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Detroit’s Urban Growers Are Farming for Their Lives

Murals testify to the community-minded design of Mark Covington’s farm. (Jessica Leigh Hester/CityLab)

This is the first installment of a three-part series. The second will explore how urban agriculture fits in to the city’s redevelopment plans; the third dives in to putting the harvest to use.

By Jessica Leigh Hester
From The Atlantic
City Lab
Aug 29, 2016


By selling his produce at markets and to local restaurants, Willerer is able to support his family from his land. He sells about 200 pounds of salad greens each weekend at Eastern Market, one of the country’s oldest produce marts; an 8-oz. bag of his greens goes for $5. His home and farm are insurance policies against another economic tumble.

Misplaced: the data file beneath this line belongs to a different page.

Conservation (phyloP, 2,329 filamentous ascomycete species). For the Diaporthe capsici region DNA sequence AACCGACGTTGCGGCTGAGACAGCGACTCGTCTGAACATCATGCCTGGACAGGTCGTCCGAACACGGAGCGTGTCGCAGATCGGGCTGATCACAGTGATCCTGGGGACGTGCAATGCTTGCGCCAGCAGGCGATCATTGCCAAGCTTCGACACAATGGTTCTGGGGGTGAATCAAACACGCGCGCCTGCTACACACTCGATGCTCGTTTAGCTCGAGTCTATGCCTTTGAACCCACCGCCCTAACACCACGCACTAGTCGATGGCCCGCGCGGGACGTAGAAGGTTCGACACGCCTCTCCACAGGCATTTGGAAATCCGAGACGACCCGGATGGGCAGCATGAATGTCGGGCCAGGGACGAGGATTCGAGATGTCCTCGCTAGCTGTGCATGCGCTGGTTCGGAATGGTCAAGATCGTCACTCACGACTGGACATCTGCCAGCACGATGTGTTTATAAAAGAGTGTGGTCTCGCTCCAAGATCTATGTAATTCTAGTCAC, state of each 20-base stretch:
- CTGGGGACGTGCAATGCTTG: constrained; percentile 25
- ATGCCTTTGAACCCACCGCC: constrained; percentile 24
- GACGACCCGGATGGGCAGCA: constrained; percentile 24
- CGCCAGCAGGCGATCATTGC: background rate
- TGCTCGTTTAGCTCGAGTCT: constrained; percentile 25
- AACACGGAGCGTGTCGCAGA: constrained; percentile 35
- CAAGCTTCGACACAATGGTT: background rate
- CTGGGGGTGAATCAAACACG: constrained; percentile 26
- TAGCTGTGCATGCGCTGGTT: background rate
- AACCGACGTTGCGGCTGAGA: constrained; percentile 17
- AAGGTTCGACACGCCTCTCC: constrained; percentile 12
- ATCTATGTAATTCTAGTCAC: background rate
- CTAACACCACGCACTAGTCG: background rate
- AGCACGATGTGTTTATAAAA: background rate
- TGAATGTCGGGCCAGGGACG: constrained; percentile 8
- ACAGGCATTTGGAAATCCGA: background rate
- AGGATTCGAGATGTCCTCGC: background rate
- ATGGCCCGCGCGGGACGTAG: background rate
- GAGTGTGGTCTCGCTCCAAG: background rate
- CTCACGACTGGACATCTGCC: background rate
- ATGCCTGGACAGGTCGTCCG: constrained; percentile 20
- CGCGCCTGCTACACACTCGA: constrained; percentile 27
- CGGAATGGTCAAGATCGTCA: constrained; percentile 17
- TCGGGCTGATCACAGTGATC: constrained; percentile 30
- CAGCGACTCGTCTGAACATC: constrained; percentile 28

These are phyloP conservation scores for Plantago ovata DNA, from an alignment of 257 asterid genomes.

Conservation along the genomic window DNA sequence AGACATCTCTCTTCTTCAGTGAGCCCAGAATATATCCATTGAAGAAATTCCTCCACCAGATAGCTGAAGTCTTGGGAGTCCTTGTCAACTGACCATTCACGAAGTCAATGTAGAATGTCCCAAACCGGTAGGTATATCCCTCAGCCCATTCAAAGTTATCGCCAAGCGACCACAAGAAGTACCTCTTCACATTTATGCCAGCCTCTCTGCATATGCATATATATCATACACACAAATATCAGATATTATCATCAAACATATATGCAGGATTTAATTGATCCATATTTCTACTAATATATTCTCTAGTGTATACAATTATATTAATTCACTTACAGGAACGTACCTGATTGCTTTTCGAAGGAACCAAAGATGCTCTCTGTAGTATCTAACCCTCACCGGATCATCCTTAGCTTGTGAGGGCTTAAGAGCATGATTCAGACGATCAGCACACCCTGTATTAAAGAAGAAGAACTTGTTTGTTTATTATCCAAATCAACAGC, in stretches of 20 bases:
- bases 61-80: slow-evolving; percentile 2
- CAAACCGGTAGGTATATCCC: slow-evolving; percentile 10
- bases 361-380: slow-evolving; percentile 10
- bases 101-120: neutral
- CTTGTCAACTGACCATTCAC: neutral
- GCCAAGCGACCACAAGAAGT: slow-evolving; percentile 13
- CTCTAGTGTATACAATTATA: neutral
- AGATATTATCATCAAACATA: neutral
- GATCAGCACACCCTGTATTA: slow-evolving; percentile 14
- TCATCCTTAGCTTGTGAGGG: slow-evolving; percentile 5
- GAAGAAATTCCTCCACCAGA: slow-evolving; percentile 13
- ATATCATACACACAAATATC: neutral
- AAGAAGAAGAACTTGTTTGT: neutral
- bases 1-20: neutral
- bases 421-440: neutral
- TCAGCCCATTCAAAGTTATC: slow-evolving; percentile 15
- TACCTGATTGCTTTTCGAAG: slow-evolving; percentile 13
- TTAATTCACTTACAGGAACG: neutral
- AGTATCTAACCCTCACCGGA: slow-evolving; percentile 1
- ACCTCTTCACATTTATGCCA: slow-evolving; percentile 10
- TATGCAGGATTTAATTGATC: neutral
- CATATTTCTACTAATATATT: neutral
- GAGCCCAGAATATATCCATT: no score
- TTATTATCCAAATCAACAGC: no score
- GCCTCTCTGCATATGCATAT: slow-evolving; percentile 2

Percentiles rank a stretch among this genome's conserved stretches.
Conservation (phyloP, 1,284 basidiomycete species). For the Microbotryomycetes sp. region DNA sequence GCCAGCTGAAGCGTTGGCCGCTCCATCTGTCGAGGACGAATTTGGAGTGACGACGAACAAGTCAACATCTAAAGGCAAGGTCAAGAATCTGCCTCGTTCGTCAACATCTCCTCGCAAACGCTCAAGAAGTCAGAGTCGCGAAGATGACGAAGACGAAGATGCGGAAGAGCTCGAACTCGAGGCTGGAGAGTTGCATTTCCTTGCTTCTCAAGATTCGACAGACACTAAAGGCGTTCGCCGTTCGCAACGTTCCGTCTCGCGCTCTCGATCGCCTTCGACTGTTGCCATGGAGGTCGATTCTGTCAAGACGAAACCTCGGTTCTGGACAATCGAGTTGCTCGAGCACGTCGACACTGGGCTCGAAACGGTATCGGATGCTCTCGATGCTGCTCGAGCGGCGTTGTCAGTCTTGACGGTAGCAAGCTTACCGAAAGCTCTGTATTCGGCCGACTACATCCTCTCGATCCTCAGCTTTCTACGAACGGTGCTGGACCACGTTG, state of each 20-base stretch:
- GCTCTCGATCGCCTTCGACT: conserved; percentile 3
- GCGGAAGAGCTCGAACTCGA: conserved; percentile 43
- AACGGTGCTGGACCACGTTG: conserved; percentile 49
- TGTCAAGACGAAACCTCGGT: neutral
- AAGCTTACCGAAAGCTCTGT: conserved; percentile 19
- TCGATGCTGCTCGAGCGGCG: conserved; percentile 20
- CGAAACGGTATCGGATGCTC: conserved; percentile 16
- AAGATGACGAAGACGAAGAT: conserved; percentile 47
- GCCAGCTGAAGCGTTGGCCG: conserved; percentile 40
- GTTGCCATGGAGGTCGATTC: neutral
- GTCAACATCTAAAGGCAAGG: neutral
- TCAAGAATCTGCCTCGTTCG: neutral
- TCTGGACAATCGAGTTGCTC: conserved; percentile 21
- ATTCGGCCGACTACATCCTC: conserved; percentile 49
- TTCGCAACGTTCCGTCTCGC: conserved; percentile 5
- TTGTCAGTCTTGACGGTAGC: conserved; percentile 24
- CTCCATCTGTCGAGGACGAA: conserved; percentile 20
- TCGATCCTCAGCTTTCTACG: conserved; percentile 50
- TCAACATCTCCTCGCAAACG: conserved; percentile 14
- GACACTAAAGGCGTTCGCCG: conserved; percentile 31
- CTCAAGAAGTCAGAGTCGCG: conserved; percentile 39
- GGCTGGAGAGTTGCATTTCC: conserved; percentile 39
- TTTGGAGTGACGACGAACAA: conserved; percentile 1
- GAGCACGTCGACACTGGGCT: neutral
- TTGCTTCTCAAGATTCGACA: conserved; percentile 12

Tepfirah Rushdan, a lifelong Detroiter, traces her introduction to farming to a blackout in August 2003. That power outage washed across eight states, from the eastern seaboard to Ohio, affecting an estimated 50 million people. Rushdan remembers how grocery stores struggled to keep perishable food from turning rancid in the summer heat. Now 36, she was a young mother at the time, and was rattled by the way that an unanticipated event could scramble the daily operations of her city.

“I understood, OK, systems fail,” she says. “Whether it’s something catastrophic or something as simple as a grid system failure, what we depend on can be impacted,” she adds. “The blackout really showed me how vulnerable we are.”

Read the complete article here.